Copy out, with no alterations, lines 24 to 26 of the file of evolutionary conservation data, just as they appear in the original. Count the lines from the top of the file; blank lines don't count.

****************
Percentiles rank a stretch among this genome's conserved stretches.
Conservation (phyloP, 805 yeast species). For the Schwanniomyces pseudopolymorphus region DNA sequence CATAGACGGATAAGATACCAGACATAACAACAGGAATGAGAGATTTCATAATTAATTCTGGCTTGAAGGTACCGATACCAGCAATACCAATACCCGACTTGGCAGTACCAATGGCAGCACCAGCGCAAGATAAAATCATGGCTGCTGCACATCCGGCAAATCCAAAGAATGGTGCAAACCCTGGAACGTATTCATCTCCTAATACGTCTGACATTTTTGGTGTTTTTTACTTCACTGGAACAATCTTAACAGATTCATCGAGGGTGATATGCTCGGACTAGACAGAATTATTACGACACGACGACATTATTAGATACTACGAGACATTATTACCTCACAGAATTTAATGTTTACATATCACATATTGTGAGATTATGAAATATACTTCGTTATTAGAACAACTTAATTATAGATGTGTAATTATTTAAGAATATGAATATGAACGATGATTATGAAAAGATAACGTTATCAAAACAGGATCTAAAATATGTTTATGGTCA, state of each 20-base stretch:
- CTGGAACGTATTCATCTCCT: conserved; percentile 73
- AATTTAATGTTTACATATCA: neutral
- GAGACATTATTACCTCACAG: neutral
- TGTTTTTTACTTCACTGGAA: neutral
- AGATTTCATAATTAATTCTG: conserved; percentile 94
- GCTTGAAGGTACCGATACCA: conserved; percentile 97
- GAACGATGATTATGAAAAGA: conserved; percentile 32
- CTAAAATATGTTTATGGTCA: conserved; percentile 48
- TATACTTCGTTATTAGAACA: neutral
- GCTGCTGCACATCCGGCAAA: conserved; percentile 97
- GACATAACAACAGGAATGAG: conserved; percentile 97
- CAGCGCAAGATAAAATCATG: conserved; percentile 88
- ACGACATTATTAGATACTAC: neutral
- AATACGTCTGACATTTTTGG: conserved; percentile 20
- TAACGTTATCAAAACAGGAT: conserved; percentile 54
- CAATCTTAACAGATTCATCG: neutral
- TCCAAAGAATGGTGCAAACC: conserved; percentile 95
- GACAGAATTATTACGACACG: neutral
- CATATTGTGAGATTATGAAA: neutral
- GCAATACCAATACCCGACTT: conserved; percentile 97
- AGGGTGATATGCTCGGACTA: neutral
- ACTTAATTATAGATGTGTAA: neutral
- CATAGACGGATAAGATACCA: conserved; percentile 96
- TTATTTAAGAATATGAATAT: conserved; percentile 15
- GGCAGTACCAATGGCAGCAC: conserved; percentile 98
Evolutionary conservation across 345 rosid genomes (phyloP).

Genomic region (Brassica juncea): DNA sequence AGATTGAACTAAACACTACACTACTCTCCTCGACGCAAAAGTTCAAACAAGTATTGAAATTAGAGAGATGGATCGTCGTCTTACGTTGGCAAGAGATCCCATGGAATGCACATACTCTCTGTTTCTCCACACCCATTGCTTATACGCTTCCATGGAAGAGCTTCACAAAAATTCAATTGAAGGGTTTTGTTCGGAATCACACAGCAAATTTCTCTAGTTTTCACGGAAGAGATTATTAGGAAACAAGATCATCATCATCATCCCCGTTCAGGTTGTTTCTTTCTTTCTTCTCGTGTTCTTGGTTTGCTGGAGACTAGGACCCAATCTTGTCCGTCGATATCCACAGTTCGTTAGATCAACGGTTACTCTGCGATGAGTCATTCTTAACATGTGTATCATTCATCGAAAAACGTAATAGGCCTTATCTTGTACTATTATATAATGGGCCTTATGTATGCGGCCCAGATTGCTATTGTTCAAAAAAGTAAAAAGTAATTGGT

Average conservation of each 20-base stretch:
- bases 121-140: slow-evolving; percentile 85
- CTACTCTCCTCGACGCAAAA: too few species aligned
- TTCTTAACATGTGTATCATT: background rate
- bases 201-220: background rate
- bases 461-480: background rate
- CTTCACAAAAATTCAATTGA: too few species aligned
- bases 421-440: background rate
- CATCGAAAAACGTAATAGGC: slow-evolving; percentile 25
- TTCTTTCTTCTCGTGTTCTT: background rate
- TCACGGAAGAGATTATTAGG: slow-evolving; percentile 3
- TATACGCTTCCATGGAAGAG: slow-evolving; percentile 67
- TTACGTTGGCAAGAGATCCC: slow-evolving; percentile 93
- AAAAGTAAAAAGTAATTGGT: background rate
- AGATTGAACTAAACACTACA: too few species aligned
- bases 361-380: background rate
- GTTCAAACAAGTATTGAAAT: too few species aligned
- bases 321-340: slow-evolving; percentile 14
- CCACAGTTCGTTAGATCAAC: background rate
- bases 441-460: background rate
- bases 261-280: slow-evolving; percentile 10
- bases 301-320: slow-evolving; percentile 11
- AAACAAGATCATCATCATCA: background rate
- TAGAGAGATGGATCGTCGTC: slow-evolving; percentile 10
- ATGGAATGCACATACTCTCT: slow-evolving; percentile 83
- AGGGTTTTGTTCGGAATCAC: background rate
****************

- ACTTAATTATAGATGTGTAA: neutral
- CATAGACGGATAAGATACCA: conserved; percentile 96
- TTATTTAAGAATATGAATAT: conserved; percentile 15